Today, the Royal Palace is home to the National Museum of Capodimonte, one of the most important in the world for painting and the decorative arts. The main nucleus of the Museum is the Farnese Collection, started by Pope Paul III and inherited by Charles’ mother Elisabeth Farnese. The picture gallery has more than 200 masterpieces: Masaccio, Botticelli,Raphael, Ribera, Titian, Mantegna, Correggio, El Greco, Lorenzo Lotto, Parmigianino, Carracci, and Bruegel. There are also two preparative drawings by Raphael for the ‘Segnatura Room’, and by Michelangelo for the Pauline Chapel in the Vatican. Also exceptional is the gallery of 13th-19th century Neapolitan painting: the Saint Ludovico of Tolosa by Simone Martini, the evocative Flagellation by Caravaggio, and again the works of Ribera, Luca Giordano, and Francesco Solimena. The section dedicated to the 1800’s is rich with the School of Posillipo painters, from Anton Smick Pitloo to Giacinto Gigante, and the masters of Naturalism, like the Palizzis. The many artists of the late 1800’s and early 1900’s – from Domenico Morelli to Vincenzo Migliaro – complete the artistic panorama. The contemporary section is also renewed by the presence of artists such as Alberto Burri, Andy Warhol, Jannis Kounellis, Joseph Kosuth, Michelangelo Pistoletto and Mimmo Paladino.
The Museum holds other surprises: the Historic Apartment, with the porcelain sitting room of Queen Maria Amalia, for example. The collection of decorative arts is one of the richest in all of Italy with unique works like the precious Farnese Box and the wall tapestries of d’Avalos, and the exceptional porcelain works like the Aurora Cart by Filippo Tagliolini.
It’s the most important museum of classical archaeology in the world. Charles of Bourbon put the largest art collection in Italy, the Farnese collection inherited by his mother Elisabeth, into this building (the old “Study Palace” or university). Over the years the largest archaeological collection of all time, relics from the city and from the villas buried under the ashes of Vesuvius in 79 BC, was brought here.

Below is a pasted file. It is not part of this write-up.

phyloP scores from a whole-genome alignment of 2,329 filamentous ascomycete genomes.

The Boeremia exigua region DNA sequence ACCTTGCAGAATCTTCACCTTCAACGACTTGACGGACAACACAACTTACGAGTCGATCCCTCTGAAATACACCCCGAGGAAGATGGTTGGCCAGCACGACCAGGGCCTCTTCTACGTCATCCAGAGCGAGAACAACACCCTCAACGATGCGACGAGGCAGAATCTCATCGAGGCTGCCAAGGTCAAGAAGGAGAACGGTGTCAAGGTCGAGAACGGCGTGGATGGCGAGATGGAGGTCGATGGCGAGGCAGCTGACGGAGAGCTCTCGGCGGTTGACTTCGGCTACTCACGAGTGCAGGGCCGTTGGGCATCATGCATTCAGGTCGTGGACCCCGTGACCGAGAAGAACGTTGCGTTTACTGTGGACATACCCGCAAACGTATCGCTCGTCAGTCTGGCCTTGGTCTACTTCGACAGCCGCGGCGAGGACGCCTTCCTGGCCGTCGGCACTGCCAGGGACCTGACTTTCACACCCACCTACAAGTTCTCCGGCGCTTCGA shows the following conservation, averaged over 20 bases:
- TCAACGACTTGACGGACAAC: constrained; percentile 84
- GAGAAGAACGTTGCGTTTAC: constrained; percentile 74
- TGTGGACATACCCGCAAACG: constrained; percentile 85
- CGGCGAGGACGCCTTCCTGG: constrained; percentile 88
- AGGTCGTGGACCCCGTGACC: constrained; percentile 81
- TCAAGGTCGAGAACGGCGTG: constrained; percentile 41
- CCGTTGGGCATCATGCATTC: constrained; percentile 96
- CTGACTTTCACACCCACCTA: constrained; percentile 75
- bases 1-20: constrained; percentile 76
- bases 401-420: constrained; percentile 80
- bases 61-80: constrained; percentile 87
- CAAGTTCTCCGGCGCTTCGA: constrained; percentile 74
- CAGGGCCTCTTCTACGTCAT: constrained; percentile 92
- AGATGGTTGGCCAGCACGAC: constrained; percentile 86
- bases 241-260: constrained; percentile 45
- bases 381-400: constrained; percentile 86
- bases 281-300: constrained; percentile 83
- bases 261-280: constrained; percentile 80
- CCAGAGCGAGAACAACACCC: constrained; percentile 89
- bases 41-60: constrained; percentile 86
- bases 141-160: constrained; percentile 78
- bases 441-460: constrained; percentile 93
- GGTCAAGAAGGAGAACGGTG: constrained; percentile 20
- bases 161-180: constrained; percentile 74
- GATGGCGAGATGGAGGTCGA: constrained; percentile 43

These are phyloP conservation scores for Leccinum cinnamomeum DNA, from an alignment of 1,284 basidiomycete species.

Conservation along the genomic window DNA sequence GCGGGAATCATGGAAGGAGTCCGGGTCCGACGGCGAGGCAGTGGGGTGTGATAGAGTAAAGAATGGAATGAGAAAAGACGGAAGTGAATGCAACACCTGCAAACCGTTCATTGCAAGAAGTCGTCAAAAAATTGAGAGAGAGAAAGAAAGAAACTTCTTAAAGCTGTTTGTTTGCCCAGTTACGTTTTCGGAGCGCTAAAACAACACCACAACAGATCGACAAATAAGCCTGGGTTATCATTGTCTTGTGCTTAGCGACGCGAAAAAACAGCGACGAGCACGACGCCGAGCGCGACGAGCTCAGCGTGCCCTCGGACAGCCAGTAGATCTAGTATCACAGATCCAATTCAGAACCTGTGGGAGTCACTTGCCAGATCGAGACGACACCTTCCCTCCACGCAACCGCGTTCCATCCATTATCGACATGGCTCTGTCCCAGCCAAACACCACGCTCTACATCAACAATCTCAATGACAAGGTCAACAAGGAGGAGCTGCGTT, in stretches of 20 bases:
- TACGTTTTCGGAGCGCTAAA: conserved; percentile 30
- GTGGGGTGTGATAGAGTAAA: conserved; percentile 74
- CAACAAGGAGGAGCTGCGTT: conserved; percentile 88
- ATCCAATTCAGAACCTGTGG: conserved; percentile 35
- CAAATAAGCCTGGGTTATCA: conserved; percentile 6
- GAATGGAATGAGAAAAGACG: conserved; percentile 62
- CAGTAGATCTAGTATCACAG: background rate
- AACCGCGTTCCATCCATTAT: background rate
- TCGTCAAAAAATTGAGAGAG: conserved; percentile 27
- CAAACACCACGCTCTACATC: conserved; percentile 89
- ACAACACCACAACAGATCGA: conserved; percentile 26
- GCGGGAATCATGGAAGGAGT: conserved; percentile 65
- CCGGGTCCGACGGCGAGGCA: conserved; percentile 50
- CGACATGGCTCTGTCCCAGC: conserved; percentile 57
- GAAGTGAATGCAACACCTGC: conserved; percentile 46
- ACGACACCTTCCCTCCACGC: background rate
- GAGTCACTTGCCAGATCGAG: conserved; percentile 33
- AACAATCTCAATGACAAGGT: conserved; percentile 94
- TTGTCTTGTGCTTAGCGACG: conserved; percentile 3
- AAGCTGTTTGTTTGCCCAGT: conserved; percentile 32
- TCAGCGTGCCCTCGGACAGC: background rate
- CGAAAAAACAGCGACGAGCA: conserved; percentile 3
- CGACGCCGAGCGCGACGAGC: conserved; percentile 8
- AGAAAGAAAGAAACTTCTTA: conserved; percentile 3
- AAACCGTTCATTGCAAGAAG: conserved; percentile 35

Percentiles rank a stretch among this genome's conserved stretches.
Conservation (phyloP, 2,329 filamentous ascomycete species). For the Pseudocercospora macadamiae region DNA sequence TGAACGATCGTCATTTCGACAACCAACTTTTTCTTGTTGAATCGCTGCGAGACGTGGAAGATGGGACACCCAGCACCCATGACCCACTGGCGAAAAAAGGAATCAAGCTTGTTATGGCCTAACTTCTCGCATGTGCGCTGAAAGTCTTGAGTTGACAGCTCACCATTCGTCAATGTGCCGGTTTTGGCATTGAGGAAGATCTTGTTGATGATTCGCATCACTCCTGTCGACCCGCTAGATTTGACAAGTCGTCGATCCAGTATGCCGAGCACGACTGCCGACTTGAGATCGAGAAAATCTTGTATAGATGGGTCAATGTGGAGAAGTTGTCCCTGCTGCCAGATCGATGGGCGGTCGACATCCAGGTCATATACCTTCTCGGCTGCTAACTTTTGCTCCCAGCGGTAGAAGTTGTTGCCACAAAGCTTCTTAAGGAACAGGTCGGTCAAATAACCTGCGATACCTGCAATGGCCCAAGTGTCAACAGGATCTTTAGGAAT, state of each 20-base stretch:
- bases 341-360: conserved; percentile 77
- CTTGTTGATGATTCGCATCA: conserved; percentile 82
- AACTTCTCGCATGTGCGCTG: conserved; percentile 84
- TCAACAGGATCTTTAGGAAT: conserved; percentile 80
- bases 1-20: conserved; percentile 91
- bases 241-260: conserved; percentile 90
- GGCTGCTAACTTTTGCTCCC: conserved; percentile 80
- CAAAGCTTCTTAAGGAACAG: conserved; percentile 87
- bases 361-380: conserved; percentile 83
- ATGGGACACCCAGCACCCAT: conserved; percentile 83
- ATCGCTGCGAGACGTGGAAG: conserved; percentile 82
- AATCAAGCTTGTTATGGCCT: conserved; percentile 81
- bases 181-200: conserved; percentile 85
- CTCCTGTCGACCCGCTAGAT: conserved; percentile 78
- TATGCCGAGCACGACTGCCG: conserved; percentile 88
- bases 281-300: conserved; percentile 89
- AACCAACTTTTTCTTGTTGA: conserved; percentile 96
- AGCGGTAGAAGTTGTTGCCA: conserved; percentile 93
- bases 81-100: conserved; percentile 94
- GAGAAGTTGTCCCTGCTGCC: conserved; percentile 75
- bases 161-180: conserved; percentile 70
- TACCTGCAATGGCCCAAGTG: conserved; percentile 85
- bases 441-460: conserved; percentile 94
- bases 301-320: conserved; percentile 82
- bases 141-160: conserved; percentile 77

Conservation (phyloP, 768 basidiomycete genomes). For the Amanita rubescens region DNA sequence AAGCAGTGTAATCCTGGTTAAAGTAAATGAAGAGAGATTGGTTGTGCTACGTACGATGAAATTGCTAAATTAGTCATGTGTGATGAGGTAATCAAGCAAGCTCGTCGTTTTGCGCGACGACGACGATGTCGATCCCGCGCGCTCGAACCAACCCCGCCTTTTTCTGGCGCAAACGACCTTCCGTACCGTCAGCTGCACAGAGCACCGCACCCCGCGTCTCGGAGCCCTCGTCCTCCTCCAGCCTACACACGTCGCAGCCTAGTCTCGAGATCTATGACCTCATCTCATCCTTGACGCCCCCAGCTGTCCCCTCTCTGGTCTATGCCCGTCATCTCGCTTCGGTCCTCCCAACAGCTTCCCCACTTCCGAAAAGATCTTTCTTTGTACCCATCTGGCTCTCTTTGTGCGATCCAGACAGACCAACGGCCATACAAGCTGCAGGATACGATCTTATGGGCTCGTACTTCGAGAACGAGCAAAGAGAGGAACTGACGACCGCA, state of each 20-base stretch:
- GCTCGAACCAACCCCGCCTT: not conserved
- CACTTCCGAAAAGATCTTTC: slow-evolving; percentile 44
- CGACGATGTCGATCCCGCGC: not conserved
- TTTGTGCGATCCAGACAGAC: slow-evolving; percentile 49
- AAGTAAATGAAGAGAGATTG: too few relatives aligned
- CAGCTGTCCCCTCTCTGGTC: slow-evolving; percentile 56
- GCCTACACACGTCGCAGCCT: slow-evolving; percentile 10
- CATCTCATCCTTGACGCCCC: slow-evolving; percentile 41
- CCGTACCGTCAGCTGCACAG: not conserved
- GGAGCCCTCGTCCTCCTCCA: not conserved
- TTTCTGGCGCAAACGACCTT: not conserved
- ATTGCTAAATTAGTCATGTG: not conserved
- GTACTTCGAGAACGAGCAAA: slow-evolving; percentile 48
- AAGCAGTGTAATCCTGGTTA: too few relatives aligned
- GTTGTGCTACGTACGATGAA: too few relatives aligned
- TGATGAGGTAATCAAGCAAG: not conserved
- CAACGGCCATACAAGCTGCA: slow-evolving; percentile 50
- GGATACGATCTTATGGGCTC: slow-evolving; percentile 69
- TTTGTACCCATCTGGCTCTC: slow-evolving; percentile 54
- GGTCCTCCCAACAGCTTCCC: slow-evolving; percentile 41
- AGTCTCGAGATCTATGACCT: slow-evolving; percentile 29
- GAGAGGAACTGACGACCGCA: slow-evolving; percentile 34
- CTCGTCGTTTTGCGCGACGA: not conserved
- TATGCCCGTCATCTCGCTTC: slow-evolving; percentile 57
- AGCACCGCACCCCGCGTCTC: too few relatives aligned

The most important collection of the museum is that of the mosaics, paintings, jewellery and objects recovered from the buried vesuvian homes. A collection unmatched peer in the world that attracts, needless to say, millions of visitors.
Another highlight is the classical sculpture collection, some roman copies of Greek originals, amongst which the celebrated Farnese sculptures (the Bull, the Hercules and dozens of others). The cameo and cut gem collection, which includes the extraordinary Farnese Cup, is also very rich.
The vast epigraph collection includes over 2,000 pieces representing all of the languages once spoken in Campania (from Greek to Oscan, Etruscan to Latin).
The Egyptian collection is only second in importance in Italy to that of Turin. There is a section dedicated to the Papyrus Villa, the famous roman house in Herculaneum that brought to light so many relics, amongst which the celebrated statues in bronze and marble.
The Secret Cabinet is a part of the museum that houses a 19th century collection of Greek and Roman objects considered “obscene” at the times, reserved only for authorized visitors. It includes now sculptures, frescoes, mosaics, amulets, oil-lamps and graffiti with erotic themes from the digs at Pompeii.